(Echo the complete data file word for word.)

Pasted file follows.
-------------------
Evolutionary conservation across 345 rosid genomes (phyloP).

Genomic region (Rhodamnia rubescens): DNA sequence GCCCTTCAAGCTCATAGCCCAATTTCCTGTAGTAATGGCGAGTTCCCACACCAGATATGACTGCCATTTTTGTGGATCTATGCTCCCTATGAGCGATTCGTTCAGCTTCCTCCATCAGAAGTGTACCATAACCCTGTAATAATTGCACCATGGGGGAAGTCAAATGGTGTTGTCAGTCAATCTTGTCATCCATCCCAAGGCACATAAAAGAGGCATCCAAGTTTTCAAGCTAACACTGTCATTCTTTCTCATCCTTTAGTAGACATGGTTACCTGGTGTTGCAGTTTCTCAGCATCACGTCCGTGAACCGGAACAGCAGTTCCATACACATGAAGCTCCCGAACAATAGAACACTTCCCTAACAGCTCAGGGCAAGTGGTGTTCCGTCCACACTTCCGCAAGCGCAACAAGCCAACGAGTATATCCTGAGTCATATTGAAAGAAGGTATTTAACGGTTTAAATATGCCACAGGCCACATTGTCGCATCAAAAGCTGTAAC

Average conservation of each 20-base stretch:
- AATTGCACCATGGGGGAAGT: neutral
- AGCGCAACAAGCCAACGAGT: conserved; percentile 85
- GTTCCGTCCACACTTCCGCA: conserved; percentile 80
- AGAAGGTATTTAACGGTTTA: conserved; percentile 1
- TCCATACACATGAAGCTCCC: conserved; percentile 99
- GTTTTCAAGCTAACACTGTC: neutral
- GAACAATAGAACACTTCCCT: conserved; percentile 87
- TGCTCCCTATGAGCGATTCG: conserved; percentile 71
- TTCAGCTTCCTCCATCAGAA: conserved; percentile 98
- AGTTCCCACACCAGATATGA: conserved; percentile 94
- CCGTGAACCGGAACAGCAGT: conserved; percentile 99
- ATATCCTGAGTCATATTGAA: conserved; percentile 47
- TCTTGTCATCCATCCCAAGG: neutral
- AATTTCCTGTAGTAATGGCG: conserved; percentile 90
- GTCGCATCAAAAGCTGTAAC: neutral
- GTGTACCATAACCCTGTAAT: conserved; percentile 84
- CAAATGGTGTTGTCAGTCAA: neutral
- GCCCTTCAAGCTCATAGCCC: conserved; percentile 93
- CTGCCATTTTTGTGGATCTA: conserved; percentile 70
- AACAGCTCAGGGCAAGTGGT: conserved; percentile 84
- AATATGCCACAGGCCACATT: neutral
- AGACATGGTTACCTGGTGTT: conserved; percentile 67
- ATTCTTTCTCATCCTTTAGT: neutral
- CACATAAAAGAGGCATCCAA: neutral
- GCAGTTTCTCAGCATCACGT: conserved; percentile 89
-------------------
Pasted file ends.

Evolutionary conservation across 345 rosid genomes (phyloP).

Genomic region (Rhodamnia rubescens): DNA sequence GCCCTTCAAGCTCATAGCCCAATTTCCTGTAGTAATGGCGAGTTCCCACACCAGATATGACTGCCATTTTTGTGGATCTATGCTCCCTATGAGCGATTCGTTCAGCTTCCTCCATCAGAAGTGTACCATAACCCTGTAATAATTGCACCATGGGGGAAGTCAAATGGTGTTGTCAGTCAATCTTGTCATCCATCCCAAGGCACATAAAAGAGGCATCCAAGTTTTCAAGCTAACACTGTCATTCTTTCTCATCCTTTAGTAGACATGGTTACCTGGTGTTGCAGTTTCTCAGCATCACGTCCGTGAACCGGAACAGCAGTTCCATACACATGAAGCTCCCGAACAATAGAACACTTCCCTAACAGCTCAGGGCAAGTGGTGTTCCGTCCACACTTCCGCAAGCGCAACAAGCCAACGAGTATATCCTGAGTCATATTGAAAGAAGGTATTTAACGGTTTAAATATGCCACAGGCCACATTGTCGCATCAAAAGCTGTAAC

Average conservation of each 20-base stretch:
- AATTGCACCATGGGGGAAGT: neutral
- AGCGCAACAAGCCAACGAGT: conserved; percentile 85
- GTTCCGTCCACACTTCCGCA: conserved; percentile 80
- AGAAGGTATTTAACGGTTTA: conserved; percentile 1
- TCCATACACATGAAGCTCCC: conserved; percentile 99
- GTTTTCAAGCTAACACTGTC: neutral
- GAACAATAGAACACTTCCCT: conserved; percentile 87
- TGCTCCCTATGAGCGATTCG: conserved; percentile 71
- TTCAGCTTCCTCCATCAGAA: conserved; percentile 98
- AGTTCCCACACCAGATATGA: conserved; percentile 94
- CCGTGAACCGGAACAGCAGT: conserved; percentile 99
- ATATCCTGAGTCATATTGAA: conserved; percentile 47
- TCTTGTCATCCATCCCAAGG: neutral
- AATTTCCTGTAGTAATGGCG: conserved; percentile 90
- GTCGCATCAAAAGCTGTAAC: neutral
- GTGTACCATAACCCTGTAAT: conserved; percentile 84
- CAAATGGTGTTGTCAGTCAA: neutral
- GCCCTTCAAGCTCATAGCCC: conserved; percentile 93
- CTGCCATTTTTGTGGATCTA: conserved; percentile 70
- AACAGCTCAGGGCAAGTGGT: conserved; percentile 84
- AATATGCCACAGGCCACATT: neutral
- AGACATGGTTACCTGGTGTT: conserved; percentile 67
- ATTCTTTCTCATCCTTTAGT: neutral
- CACATAAAAGAGGCATCCAA: neutral
- GCAGTTTCTCAGCATCACGT: conserved; percentile 89